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      Abstract: Abstract This paper discusses methods for using narratives of composite characters in qualitative social scientific writing. When anonymization is required, authors can use composite narratives to better protect participants, to compress data into intelligible sequences, and to avoid problematic claims to scientific authority. However, to date, authors of composite texts have failed to adequately explain how they deal with problems of sampling, selection, and sequence from an analytical perspective. Analytical qualitative researchers interested in creating composite character narratives can learn lessons, both positive and negative, from other forms of fiction that are in common usage in sociology. Drawing on a variety of fictive methods for clustering together cases and determining the objective possibility of narrative elements, this paper proposes a method of constructing composite narratives that forces their author to abductively construct theory and interrogate the narratives’ causal logics. The Sequence-Based Composites (SBC) method is explained with reference to four criteria for evaluating empirically grounded social scientific arguments: reliability, reactivity, representativeness, and replicability. Examples of composite character construction are drawn from an ethnographic study of news production in Turkey.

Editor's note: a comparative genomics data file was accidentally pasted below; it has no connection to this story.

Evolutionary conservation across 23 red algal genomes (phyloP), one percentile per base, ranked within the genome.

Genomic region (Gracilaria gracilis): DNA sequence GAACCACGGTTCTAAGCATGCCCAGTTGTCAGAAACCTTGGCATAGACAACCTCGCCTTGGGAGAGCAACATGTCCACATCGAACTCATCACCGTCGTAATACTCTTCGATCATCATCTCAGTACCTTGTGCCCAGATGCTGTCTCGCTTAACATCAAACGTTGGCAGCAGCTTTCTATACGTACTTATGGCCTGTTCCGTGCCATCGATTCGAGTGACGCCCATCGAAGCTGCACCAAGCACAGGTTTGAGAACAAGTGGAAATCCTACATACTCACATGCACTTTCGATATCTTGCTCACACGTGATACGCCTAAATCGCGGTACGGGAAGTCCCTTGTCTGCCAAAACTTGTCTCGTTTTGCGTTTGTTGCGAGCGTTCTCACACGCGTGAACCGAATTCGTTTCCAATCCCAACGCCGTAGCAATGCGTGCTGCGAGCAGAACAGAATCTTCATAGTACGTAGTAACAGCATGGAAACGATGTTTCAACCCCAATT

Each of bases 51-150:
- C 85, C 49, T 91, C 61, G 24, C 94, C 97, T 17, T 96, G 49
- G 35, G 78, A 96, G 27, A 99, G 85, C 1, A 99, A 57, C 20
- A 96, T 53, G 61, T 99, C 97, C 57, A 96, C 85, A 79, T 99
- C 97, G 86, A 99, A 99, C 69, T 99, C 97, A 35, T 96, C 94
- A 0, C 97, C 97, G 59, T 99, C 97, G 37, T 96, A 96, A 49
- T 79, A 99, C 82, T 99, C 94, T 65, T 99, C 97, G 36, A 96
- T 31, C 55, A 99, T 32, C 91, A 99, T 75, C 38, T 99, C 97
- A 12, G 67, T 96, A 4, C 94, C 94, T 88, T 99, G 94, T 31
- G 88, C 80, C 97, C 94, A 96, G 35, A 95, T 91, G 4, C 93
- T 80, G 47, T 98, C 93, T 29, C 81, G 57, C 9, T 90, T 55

PubDate: 2022-09-23
      DOI: 10.1007/s12108-022-09546-z
       
  • The Sacred and the Profane: the Differential Organization of Social
           Spheres between Liberal Elites and Lower Class Mizrahim in Israel

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      Abstract: Abstract This article addresses an Israeli sociological riddle: Working class Israeli Jews of Middle Eastern and North African origin have good and empathetic relations with Arab co-workers and fellow students in work and school spaces while affirming, right wing, ethno-centric political attitudes and behaviors that tend to deny Arabs and Palestinians political and even civil rights (often offensively). The article explores the fact that both sociologists and liberal activists note this behaviour but tend to treat it as an anomaly without attempting to explain it. The article argues that both functionalist and critical sociologists tend to treat Mizrahim in an essentialist manner which does not allow for differentiation in their behaviour. The second part of the article suggests that lower class Mizrahim possess a radically different cosmology than liberal elites. The cosmology of traditional Mizrahim is that of “ritual” (Seligman et al., 2008) which posits a disjunction between spheres of social interaction especially between the “sacred” and “profane” spheres. The cosmology of the liberal elites is that of totalizing utopian social ordering which demands that all the spheres of interaction be organized according to the same principles. According to the Mizrahi cosmology, the spheres of work and school are “profane” and hence they can allow relations of friendship and empathy based upon joint work and fellowship. In the sacred spheres of politics and the family, relations with Arabs often are expressed in ritual contexts which emphasize subjunctive, ideal states of Jewish purity and victoriousness.